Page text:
Tether claims that its dollar-pegged token is “fully backed.”
Justin Thales | Afp | Getty Images
Investors grabbed more than $10 billion from Rope The past two weeks have come amid increased regulatory scrutiny over stablecoins.
Tether, the world’s largest stablecoin, has seen its circulating supply drop from $84.2 billion on May 11 to about $73.3 billion as of Monday, according to data from CoinGecko. About $1 billion was withdrawn late Friday night.
The cryptocurrency, which is supposed to be pegged to the US dollar, temporarily dropped as much as 95 cents on May 12 after another type of stablecoin, terraUSD – or UST – Dropped much less than 1 dollar. This led to the sale of the Luna token associated with the Earth’s vaults, which in turn wiped out more than $40 billion from the wealth of its holders.
The fallout from the collapse of Terra, the blockchain behind UST and Luna, sent shock waves into the cryptocurrency market, with bitcoin and other cryptocurrencies plummeting. This is causing concern for regulators.
“Whenever there is a crypto failure or disaster, the fear is always that someone will misread the situation and correct a situation that is not beneficial to the entire community,” said Kathleen Breitman, co-founder of Tezos Blockchain. CNBC.
“As much as I enjoy seeing pointless things fail, there is always a tinge of admiration, ‘Will people conclude from this that all stablecoin is unsound?’ “This is always the great fear.”
Unlike rope, floor lockers were not backed by paper currency held in reserve. Instead, it relied on some complex engineering where price stability was maintained through the destruction and construction of the underground reservoirs and the sister symbol of Luna. Investors were drawn to the promise of 20% savings from Anchor, Terra’s main lending platform, a rate many investors said was unsustainable.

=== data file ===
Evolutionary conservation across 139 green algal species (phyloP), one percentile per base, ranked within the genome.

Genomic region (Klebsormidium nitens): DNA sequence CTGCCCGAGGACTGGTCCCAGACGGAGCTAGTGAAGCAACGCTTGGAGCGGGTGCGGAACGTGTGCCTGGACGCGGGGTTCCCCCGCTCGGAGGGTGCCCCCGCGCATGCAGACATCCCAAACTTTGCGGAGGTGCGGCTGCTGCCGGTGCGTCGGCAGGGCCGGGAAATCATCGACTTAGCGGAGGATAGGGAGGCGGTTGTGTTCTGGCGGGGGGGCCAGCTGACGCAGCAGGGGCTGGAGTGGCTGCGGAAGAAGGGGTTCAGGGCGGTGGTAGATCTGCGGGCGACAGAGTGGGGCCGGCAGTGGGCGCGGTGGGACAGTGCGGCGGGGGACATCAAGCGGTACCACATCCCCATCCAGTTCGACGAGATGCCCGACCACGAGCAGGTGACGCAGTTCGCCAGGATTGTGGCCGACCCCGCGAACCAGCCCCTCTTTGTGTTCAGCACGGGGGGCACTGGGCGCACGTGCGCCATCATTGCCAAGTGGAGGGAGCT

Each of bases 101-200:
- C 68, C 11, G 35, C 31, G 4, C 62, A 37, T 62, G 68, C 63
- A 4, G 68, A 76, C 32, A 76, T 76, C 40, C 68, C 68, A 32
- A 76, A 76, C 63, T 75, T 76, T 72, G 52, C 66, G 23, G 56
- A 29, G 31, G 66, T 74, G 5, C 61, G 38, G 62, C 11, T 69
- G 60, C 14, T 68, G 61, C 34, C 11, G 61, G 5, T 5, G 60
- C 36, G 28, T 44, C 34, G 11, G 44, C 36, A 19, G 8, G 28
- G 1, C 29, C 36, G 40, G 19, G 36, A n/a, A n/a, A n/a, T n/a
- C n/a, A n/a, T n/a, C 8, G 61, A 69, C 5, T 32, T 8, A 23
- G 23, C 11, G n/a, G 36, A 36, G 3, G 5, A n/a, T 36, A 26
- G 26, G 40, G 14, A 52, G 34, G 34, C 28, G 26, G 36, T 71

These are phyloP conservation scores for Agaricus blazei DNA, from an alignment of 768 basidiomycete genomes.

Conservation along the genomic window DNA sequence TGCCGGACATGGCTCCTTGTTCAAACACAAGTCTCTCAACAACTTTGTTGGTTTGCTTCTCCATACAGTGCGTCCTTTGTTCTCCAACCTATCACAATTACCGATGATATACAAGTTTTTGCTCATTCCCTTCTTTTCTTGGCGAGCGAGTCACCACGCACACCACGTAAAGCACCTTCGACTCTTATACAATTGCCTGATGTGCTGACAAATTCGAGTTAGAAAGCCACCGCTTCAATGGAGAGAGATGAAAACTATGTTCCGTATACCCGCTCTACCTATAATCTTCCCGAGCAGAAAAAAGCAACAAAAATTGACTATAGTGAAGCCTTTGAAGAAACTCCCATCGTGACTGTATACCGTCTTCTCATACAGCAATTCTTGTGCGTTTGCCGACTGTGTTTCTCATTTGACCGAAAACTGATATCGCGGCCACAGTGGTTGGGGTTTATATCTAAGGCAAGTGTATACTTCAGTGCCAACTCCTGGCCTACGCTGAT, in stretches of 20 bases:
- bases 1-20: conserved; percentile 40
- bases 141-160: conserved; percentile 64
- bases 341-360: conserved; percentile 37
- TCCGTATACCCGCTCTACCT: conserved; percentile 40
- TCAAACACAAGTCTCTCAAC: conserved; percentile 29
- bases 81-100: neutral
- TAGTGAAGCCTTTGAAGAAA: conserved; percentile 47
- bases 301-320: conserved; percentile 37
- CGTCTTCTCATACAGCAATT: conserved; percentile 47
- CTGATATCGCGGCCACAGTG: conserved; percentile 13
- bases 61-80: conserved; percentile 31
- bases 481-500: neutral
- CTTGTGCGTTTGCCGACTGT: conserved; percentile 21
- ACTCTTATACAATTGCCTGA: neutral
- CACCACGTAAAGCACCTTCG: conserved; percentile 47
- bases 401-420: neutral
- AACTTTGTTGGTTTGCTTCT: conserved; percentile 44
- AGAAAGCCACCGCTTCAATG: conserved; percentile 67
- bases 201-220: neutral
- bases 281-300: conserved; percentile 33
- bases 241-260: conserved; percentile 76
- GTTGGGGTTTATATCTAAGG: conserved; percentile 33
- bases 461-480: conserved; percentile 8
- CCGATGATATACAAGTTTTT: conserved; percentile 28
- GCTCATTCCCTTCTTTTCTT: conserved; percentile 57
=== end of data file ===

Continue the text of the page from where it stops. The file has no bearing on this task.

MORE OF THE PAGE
Terra creator Do Kwon has also raised billions of dollars Bitcoin And other tokens through the Luna Foundation Guard chest, but Almost all the money has been used up In a futile attempt to save the ground tanks.
However, the panic over underground treasuries has drawn attention to another stablecoin – Cord in particular.
Regulators and economists have long questioned whether Tether has enough assets in its reserves to justify its purported stablecoin link to the dollar.
The company previously claimed that the rope was backed by dollars in a bank account, but later revealed it was using other assets including commercial paper — short-term corporate debt — and even digital tokens as collateral after settlement With the Attorney General of New York.
Last week, Tether said it Reduce the amount of commercial papers you own And increased its holdings of US Treasury bills. For the first time, the British Virgin Islands-based company said it had some foreign government debt. Tether declined to comment further on the source of its funds, but said it is pursuing a more thorough audit of its reserves.
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